If you’re planning on getting a loan, then it’s important that you know the terminology that comes with the deal. This way, you’re more prepared for what’s to come, and you look more professional and experienced to the lender. To educate yourself on the terminology, here are 5 terms every borrower should know.
1. Down Payment
A Down Payment is a term that’s used for the initial payment that the borrower makes when buying something that’s usually expensive (e.g. a house). It’s generally a percentage of the full price, and shows that the borrower is worthy of receiving the loan and minimizes some of the risk associated with expensive transactions.
Generally, the borrower will make a down payment and then pay the rest of the cost over a period of time. This lets your Average Joe purchase things that’re quite expensive, since he doesn’t have to pay the full price upfront.
Refinancing is when the borrower changes the way he repays the loan or credit. For example, the borrower and the lender settle on the loans details, including interest rates, payments dates and payment amounts. Sometimes, the buyer will want to revise the way that the payments occurs after the loan details have been established. When this happens, the loan has been refinanced.
A loan is when the lender gives the borrower a sum of money, so that the lender benefits in the long-run in the form of repayment of the initial loan plus other charges such as interest rates.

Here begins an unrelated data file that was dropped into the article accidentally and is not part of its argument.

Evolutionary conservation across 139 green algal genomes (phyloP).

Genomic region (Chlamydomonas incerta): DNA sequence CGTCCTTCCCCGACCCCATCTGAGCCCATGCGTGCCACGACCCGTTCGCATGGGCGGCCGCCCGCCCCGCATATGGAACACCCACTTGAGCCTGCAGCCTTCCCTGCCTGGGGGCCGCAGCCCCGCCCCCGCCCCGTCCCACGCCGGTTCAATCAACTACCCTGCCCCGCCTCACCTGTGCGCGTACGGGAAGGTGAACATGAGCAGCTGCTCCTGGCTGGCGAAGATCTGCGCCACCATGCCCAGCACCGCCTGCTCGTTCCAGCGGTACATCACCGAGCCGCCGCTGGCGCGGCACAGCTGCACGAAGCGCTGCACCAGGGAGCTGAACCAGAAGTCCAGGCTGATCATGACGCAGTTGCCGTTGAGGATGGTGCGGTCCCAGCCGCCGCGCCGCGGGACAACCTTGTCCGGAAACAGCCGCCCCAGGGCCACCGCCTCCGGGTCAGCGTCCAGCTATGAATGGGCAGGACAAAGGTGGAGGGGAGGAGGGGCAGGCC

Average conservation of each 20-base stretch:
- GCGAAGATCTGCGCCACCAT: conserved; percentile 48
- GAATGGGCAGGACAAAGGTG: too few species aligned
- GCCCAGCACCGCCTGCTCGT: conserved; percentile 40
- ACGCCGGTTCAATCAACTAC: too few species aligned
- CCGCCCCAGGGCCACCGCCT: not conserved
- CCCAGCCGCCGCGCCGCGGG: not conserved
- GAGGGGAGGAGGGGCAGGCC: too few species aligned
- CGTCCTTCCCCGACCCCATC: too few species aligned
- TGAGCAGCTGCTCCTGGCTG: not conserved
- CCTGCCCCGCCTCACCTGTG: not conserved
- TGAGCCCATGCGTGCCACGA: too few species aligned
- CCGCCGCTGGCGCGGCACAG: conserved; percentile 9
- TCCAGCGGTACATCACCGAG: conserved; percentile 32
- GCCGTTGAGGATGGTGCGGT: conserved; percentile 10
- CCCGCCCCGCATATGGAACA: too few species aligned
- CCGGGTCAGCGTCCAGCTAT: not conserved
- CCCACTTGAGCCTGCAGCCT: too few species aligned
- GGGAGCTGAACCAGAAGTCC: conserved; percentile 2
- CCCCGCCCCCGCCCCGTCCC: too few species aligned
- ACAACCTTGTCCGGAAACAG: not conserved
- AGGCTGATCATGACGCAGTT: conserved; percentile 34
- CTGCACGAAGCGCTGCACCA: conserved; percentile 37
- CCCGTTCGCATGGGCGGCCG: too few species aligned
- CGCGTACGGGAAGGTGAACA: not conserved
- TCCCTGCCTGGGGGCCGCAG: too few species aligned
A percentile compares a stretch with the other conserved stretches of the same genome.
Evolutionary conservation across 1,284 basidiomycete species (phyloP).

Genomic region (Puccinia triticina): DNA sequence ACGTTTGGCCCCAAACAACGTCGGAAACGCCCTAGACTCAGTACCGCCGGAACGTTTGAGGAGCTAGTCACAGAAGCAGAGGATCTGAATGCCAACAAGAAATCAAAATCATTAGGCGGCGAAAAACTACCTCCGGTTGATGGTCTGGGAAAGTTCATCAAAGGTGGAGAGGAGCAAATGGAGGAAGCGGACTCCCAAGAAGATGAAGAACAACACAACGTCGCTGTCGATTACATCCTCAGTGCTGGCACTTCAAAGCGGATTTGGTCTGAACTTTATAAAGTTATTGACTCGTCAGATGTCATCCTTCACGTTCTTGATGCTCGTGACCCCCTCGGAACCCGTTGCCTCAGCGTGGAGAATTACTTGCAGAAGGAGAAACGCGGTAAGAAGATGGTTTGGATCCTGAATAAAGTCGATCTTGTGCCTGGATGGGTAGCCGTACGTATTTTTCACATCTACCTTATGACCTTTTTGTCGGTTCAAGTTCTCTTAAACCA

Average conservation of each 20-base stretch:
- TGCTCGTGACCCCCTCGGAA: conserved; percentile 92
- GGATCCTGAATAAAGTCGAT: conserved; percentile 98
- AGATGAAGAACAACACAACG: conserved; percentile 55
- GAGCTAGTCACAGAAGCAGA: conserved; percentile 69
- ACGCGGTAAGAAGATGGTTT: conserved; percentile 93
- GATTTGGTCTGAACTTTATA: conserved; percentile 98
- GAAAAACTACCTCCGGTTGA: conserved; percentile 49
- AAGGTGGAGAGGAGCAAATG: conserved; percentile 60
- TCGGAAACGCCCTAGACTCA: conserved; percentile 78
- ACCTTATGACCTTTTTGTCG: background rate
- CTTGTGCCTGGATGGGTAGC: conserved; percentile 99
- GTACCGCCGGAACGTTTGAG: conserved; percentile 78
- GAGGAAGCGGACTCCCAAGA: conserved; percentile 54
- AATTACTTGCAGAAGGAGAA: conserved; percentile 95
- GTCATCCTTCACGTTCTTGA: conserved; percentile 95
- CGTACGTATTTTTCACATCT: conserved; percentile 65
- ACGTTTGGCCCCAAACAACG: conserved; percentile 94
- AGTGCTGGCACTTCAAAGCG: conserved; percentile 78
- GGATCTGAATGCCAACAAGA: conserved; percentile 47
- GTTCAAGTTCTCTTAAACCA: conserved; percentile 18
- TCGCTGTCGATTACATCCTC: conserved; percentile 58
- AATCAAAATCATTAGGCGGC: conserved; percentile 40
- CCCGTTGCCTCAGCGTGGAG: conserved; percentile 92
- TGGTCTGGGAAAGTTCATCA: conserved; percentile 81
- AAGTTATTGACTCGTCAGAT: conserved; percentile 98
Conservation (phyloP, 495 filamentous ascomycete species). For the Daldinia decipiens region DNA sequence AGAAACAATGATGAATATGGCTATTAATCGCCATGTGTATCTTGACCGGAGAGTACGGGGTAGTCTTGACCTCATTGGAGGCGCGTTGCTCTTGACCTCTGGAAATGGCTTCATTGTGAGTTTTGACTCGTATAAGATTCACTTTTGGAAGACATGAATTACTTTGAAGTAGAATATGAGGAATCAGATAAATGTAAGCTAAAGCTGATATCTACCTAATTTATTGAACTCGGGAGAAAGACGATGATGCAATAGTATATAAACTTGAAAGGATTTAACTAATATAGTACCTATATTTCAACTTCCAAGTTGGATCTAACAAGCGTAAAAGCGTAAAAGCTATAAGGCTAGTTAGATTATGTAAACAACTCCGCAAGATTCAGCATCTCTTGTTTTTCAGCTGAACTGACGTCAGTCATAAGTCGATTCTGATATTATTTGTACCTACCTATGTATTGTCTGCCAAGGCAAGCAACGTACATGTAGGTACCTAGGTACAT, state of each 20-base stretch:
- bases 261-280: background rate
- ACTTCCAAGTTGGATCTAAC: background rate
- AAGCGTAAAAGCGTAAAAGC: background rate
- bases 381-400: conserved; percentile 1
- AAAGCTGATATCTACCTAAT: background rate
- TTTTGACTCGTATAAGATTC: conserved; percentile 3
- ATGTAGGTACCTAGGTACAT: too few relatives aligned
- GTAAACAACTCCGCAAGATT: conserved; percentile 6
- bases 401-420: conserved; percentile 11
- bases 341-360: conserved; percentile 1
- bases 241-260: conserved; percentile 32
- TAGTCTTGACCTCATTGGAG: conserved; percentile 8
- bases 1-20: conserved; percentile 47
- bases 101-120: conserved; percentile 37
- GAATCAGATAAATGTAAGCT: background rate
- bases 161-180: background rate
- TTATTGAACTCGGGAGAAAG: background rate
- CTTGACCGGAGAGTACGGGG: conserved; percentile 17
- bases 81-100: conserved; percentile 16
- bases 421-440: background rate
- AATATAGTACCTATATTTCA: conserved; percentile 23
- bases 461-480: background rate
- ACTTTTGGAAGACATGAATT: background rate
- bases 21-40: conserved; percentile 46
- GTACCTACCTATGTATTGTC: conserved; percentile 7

A successful loan benefits both the lender and the borrower in two ways: not only can the borrower purchase things that he potentially didn’t have the money for, but the lender receives more money than he initially had before the loan took place.
4. Interest Rate
An interest rate is the rate which is charged to the borrower for receiving a loan. In exchange for the borrower receiving the loan, they agree to pay the sum plus an additional percentage of the loan to the lender over a period of time. The interest rate is a percentage that is dependent on the loan details. There are a number of factors that influence the interest rate of the particular loan, such as the credit score of the buyer, the type of loan that’s being given, and the state of the economy.
Debt is the amount of money borrowed by the borrower to the lender. There are many different types of debt, the 2 most common ones being loans (including mortgages and car loans), and credit card debt.
Even though debt may seem like a liability at face value, it can come in both good and bad forms. Good debt can be used to purchase assets, which will help you to increase your income in the long run (things like real estate, investing and education). Bad debt comes in the form of liabilities that take money out of your pocket.
Getting a loan can be a risky move if you’re not aware of what you’re doing. Learning the correct terminology is part of the process of educating yourself on being a borrower, so you’re more prepared of what’s to come.